dYdX, the Ethereum Layer 2-based crypto derivatives trading platform, has vowed to become “100% decentralized by EOY” via the protocol's V4 update.
It has been reported that dYdX primarily offers perpetual contracts, which are derivatives products that borrow elements from both spot margin trading and futures trading but do not have an expiry date. At present, only certain components of dYdX are decentralized, including its Ethereum smart contracts, governance, and staking.
However, its “orderbook and matching engine” are managed by dYdX Trading Inc. — the team that developed the platform. In a blog, dYdX explained that the “primary aspect” of fully decentralizing the platform is focused on the orderbook and its matching engine.
The report said that the team noted that the main challenges will be scaling throughput (transaction processing power), finality (off-chain trade matching), and fairness (operators not being able to extract value from legitimate trading activity) in a decentralized manner.
The roadmap reads:
“With V4, dYdX will become fully decentralized. There will no longer be central points of control or failure of the protocol; all aspects of the protocol that can be controlled will be fully controlled by the community.”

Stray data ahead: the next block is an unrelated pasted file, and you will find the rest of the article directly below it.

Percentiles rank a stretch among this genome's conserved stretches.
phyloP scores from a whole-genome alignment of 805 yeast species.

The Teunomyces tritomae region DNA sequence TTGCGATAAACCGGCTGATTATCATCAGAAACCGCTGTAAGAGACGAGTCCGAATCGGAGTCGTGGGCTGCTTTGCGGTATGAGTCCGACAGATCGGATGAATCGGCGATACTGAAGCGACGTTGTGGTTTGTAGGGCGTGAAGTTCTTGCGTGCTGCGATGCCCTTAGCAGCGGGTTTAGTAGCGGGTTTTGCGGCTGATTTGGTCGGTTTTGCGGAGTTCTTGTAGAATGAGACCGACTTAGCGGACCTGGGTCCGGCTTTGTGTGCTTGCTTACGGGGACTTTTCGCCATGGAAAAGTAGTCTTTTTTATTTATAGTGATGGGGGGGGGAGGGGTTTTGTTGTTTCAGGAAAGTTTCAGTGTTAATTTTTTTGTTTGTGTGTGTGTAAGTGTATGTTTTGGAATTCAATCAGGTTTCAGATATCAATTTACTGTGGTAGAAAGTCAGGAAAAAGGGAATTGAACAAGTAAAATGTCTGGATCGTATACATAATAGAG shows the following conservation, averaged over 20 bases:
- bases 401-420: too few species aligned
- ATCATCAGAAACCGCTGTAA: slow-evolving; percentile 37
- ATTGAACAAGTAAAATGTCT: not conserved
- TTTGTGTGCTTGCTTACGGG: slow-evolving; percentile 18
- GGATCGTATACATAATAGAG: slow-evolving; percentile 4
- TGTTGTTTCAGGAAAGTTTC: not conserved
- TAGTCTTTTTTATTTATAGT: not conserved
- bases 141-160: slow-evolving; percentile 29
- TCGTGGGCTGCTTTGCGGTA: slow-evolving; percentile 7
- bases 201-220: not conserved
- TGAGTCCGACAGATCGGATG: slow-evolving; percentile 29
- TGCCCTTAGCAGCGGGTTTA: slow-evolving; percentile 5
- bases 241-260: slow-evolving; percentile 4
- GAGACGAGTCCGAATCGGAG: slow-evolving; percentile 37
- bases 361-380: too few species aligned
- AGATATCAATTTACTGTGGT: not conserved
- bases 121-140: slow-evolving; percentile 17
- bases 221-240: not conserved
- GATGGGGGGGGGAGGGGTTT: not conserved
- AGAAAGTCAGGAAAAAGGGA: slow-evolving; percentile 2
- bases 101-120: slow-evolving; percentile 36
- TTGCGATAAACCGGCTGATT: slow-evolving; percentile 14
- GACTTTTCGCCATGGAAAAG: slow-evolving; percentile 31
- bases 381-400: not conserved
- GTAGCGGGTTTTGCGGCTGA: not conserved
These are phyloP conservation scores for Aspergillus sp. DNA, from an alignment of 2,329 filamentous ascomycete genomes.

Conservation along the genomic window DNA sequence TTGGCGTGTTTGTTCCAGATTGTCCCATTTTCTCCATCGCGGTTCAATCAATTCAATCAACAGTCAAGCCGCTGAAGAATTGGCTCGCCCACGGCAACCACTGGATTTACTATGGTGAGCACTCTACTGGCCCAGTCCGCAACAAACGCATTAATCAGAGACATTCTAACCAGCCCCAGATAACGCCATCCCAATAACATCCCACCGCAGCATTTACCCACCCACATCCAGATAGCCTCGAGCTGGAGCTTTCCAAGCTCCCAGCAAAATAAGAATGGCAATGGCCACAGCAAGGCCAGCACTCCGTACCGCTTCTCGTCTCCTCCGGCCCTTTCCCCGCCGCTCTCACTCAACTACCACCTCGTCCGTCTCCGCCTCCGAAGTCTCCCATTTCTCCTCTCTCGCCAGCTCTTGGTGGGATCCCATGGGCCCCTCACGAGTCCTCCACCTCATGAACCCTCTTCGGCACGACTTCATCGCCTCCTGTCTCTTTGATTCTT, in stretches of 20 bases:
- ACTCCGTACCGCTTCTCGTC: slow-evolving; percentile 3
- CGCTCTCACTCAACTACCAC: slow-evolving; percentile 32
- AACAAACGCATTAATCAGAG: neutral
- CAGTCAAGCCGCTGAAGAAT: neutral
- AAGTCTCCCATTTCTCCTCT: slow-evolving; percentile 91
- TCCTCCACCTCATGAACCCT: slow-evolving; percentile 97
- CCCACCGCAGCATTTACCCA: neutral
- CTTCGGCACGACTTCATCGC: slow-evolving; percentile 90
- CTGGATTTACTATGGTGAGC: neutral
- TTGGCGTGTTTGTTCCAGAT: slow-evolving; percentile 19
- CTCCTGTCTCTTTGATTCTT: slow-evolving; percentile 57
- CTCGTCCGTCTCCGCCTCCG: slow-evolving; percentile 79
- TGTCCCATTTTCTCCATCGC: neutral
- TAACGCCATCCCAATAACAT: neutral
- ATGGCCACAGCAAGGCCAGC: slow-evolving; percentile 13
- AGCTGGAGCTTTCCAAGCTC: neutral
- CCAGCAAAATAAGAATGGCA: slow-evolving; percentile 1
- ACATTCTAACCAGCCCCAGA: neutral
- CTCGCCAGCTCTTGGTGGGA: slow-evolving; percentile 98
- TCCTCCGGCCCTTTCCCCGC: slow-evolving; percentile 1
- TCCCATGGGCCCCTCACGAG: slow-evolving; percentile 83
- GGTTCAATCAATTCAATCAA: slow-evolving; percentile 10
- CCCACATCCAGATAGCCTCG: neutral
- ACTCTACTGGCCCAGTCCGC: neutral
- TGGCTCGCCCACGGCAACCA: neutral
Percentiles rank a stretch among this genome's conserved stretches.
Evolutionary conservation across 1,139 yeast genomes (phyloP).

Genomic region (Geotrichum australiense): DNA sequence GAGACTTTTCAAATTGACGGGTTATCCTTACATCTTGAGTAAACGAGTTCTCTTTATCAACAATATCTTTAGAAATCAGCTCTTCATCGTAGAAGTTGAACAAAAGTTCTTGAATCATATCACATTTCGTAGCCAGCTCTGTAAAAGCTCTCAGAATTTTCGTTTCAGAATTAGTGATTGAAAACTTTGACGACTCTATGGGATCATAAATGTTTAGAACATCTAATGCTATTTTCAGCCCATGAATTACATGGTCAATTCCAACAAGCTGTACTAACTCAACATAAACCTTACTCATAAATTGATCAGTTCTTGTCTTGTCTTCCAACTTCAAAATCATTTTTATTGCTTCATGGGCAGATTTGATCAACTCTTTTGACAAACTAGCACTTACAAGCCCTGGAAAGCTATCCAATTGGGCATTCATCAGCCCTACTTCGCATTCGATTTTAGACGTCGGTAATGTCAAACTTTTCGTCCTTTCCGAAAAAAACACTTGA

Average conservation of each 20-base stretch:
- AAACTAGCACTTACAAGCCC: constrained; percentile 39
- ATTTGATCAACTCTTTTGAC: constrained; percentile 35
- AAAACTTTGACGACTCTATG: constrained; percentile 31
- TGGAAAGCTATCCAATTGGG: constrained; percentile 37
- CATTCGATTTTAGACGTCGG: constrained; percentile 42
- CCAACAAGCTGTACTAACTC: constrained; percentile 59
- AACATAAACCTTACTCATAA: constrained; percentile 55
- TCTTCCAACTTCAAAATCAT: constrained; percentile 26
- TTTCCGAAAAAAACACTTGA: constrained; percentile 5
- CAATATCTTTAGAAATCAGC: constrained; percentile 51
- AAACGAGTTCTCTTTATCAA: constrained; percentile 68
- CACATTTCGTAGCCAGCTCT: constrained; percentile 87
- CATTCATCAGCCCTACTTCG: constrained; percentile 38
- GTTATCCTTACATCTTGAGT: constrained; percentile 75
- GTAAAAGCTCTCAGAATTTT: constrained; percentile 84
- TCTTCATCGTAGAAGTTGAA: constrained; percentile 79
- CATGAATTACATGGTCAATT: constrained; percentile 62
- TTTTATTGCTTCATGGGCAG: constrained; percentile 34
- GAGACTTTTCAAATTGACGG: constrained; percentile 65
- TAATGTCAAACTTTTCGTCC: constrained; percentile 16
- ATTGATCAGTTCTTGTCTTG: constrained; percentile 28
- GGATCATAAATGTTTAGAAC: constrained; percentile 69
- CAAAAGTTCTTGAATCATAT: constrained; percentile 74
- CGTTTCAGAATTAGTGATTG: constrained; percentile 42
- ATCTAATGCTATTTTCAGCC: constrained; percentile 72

Likewise, outlining why the platform is going fully decentralized, dYdX emphasized the “fundamental improvement” that decentralized finance (DeFi) provides over centralized financial services:
“DeFi offers a massive improvement in transparency. For the first time, the financial system itself is no longer a black box to users. With DeFi, users can trust code instead of corporations.”
The V4 update will see dYdX Trading Inc. receive zero trading fees moving forward. Additionally, the platform will also roll out more products and services, such as synthetics and spot and margin trading. While many DeFi projects often tout that they are “decentralized” due to smart contracts and their automated setups, they are often controlled by a small core team with access to a multisig admin key that gives them 'god mode' powers over the protocol.
This is often a useful strategy to recover from errors while building the platform but introduces centralized risks.
Thus, Gary Gensler, the chairman of US Securities and Exchange Commission, said:
“These so-called 'decentralized finance' platforms actually have a lot of centralization. There’s a group of entrepreneurs that are running these platforms.”